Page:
After weeks of post-election wrangling, Italy appears set to get a new-generation populist government amid fears it might bankrupt the country and clash with Brussels by violating European Union spending rules.
Migrants in Italy are also fearful of what might transpire if, as seems now likely, the rival populist parties Movimento Cinque Stelle (M5S) and the Northern League form a coalition government. Under plans being considered by the parties, thousands of illegal migrants from sub-Saharan Africa and the Middle East face being rounded up and expelled.
On Sunday, the Northern League leader, Matteo Salvini, tweeted that Gypsies "are not happy unless they are stealing." Salvini campaigned during the election earlier this year on a promise to instigate mass repatriations.
The 45-year-old could become the country's interior minister, which would put him in charge of the national police and security agencies. He has said he wants to start mass deportations quickly with an initial target of 200,000. Italian authorities estimate that at least half-a-million migrants live illegally in Italy.
The two parties Monday presented their policies and recommendations for a prime minister to the country's president, Sergio Mattarella, who has the final word on nominating a premier. On Saturday, Mattarella reminded the parties in a speech that he's not obligated to accept their recommendations, and he appears uncomfortable with the two picks the parties have come up with — both are academics.
Mattarella, who met the populist party leaders Monday, also has issued warnings about the agreement that the rival populists have reached when it comes to spending, saying Italy must keep to the EU's spending rules.
The president on Saturday warned he had the power to strike down laws he believed to be inconsistent with the constitution, including those that boosted spending without offsetting budget cuts.
The anti-establishment M5S, led by 31-year-old Luigi Di Maio, and the anti-immigrant League have been locked in off-and-on negotiations since inconclusive March 4 elections in which establishment parties were trounced. Together, the populists can muster a majority in both chambers of Italy's parliament: M5S won 32 percent of the vote, and the League 17 percent.
Economic promises made by both parties appear incompatible with Europe's budget rules and institutional investors are watching closely. In their talks trying to bridge their ideological divide — M5S is considered to be more on the left of the political spectrum but shares the League's Euro-skepticism — the party leaders toned down their spending plans but still appear to be at odds with Brussels.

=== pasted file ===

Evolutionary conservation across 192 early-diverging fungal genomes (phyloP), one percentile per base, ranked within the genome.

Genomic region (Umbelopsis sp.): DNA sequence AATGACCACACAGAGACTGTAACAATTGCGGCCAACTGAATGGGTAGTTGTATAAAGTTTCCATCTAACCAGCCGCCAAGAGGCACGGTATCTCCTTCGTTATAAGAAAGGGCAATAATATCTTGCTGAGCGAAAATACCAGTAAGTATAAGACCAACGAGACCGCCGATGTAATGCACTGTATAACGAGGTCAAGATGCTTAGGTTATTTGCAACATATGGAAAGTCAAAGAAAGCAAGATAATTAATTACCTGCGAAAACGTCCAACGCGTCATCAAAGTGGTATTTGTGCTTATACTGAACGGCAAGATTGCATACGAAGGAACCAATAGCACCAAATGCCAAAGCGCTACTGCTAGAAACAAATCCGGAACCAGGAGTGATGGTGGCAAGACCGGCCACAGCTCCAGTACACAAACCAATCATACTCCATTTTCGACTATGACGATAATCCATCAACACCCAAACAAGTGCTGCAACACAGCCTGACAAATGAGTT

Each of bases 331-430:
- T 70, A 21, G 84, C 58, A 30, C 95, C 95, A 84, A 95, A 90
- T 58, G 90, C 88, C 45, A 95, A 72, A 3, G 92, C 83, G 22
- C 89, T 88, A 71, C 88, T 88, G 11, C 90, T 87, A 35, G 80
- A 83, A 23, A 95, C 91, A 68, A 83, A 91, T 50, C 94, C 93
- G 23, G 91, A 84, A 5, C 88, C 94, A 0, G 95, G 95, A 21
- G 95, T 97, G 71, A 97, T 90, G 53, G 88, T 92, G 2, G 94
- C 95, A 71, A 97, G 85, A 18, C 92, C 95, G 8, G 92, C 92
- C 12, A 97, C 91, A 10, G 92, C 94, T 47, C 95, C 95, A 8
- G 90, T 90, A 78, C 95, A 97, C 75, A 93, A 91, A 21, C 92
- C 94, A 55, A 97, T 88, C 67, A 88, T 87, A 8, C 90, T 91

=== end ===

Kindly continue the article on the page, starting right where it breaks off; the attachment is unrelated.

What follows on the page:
According to Italian media reports, the parties have agreed to roll back increases to the age of retirement, a reform which helped Italy survive the eurozone crisis, and to provide a government-funded universal basic income to the poor. They also intend to cut taxes.
Despite the scaling back of their plans, the parties in government would likely prompt a clash with the EU by defying the previous government's agreements with Brussels to reduce Italy's budget deficit, say analysts. Salvini has in the past said the introduction of the euro was an error.
Germany's European affairs minister, Michael Roth, said he was curious to see what would happen next. "I hope that a government is built with which it is possible to live well with the European Union," he told reporters in Brussels.
Salvini on Sunday appeared in no mood to soften his combativeness when it comes to the EU, saying Italians "expect a government that respects their votes and the election result."
He argues the euro currency "only benefits Germany." Italy's mainstream economists worry that an M5S-League government will add considerably to Italy's huge public debt, which is now running at 132 percent of its gross national product.
EU populist concerns
EU leaders are expressing concern about the seismic populist political changes under way as Italy edges closer to forming its first anti-establishment government.
"Being a good Italian also means being a good European citizen. It needs to be repeated out loud, especially now," EU parliament head Antonio Tajani said at a conference in the Tuscan city of Florence."Leaving the single currency would be shooting oneself in the foot," he added in what appeared to be a direct warning to the League.
Gian Marco Centinaio, one of the League negotiators in the coalition negotiations, said a deal on a government program had been reached, barring "a few commas." But other negotiators cautioned there are still disagreements on who should be the new prime minister among the populists, aside from the objections of Italy's president.
"Obviously, we are writing history, and it takes a bit of time," M5S leader Di Maio, told reporters Sunday. "There's an excellent climate at the table. We are tackling very important issues."
If the two parties and Italy's president agree on a prime minister, the new government would face a confidence vote in Italy's two houses of parliament. M5S has also pledged to put its deal with the League to an online vote among its party members.